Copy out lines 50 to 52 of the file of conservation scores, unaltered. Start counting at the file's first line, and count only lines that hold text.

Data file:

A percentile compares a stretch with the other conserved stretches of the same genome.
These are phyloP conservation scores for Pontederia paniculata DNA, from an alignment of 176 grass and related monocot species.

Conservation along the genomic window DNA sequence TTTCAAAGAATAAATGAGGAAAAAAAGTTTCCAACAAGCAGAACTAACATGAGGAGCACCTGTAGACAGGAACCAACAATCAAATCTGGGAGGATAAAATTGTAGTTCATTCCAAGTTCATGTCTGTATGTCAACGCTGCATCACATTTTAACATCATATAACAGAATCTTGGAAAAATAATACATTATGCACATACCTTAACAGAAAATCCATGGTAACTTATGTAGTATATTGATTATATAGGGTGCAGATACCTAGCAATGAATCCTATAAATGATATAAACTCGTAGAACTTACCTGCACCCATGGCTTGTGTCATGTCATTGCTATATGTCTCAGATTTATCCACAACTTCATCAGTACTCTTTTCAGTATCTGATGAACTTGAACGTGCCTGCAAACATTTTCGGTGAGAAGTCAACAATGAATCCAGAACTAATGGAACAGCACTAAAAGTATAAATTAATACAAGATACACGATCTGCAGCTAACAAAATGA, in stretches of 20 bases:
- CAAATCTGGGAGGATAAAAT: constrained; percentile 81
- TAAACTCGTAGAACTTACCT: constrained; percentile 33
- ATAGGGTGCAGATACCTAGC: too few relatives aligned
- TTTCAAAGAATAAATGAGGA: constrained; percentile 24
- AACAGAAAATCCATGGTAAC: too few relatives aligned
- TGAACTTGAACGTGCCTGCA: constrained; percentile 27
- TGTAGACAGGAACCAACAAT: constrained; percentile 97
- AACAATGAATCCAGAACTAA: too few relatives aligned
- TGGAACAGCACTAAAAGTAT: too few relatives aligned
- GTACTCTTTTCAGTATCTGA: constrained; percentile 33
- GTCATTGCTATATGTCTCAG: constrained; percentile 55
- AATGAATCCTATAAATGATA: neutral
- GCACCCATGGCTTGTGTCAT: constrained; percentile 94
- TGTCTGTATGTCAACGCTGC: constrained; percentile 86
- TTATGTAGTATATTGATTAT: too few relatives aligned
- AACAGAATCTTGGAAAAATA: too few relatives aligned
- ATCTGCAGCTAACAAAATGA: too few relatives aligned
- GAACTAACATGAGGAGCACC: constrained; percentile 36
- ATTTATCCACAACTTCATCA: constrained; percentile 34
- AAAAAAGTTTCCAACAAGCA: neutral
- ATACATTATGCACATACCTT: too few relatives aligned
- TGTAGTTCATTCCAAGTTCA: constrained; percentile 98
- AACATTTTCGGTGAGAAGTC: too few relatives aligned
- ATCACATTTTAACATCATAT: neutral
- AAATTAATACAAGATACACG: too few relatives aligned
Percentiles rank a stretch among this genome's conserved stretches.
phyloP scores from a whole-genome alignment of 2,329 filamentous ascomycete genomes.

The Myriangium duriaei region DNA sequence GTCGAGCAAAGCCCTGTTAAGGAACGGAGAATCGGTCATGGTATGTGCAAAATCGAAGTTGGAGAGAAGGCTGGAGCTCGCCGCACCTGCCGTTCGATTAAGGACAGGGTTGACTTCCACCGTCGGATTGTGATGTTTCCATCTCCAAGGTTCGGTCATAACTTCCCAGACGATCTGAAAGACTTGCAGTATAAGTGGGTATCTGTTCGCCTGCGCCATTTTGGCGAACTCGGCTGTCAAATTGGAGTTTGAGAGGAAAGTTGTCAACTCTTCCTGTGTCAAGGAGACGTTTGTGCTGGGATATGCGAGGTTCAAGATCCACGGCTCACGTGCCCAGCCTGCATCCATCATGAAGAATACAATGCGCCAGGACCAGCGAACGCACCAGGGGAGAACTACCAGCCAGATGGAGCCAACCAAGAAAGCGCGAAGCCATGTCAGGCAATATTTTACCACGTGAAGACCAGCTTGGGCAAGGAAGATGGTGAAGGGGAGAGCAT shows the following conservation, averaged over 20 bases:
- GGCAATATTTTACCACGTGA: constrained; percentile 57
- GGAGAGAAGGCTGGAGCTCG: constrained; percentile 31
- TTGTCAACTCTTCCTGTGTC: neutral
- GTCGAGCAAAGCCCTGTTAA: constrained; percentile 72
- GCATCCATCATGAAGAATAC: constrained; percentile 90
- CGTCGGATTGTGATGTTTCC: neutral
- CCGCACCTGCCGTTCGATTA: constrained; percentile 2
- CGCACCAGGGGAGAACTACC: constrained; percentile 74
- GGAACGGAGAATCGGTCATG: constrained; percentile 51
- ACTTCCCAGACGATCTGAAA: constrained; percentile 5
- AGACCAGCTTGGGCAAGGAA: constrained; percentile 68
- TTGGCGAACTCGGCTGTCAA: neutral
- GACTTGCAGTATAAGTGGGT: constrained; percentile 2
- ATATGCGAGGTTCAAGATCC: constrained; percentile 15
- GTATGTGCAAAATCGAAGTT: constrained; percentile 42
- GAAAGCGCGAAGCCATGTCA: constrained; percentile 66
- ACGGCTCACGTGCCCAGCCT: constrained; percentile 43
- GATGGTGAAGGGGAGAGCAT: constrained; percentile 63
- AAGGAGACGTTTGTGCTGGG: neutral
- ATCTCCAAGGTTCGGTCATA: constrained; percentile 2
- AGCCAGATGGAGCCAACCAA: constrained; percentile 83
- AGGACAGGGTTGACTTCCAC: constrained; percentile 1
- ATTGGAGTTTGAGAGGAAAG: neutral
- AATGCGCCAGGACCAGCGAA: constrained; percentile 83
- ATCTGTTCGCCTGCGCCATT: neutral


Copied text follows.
- AAGGAGACGTTTGTGCTGGG: neutral
- ATCTCCAAGGTTCGGTCATA: constrained; percentile 2
- AGCCAGATGGAGCCAACCAA: constrained; percentile 83